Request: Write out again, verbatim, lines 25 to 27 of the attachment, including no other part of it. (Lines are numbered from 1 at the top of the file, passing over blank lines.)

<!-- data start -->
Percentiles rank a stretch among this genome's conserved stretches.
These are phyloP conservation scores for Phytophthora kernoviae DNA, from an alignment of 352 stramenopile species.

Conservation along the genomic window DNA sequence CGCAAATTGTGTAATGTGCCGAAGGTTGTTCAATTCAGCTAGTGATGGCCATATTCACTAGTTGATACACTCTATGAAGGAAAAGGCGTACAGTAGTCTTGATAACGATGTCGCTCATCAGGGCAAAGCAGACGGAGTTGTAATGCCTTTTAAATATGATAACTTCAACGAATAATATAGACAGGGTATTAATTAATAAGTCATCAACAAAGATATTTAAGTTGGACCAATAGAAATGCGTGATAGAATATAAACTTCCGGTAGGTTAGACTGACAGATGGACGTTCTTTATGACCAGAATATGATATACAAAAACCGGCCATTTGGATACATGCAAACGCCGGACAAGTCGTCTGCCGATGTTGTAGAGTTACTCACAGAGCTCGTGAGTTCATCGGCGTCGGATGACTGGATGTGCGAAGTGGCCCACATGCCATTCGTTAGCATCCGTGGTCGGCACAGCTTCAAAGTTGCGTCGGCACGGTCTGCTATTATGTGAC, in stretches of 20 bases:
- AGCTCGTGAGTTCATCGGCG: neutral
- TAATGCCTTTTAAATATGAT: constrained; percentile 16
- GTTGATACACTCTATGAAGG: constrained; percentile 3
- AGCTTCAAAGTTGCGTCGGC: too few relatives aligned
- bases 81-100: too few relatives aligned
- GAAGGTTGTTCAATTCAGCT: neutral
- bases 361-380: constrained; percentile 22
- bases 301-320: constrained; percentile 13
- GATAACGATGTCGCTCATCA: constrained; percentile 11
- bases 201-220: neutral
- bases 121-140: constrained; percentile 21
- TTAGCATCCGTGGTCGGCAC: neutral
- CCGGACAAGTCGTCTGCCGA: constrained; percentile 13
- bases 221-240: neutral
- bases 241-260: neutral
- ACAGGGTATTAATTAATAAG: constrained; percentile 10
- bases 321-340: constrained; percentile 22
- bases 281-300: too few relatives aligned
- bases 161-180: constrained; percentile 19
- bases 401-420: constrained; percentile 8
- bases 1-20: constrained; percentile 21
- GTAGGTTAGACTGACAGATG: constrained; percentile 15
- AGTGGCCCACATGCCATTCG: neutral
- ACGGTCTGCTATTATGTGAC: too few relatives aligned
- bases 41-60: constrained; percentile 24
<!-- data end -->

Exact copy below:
- GTAGGTTAGACTGACAGATG: constrained; percentile 15
- AGTGGCCCACATGCCATTCG: neutral
- ACGGTCTGCTATTATGTGAC: too few relatives aligned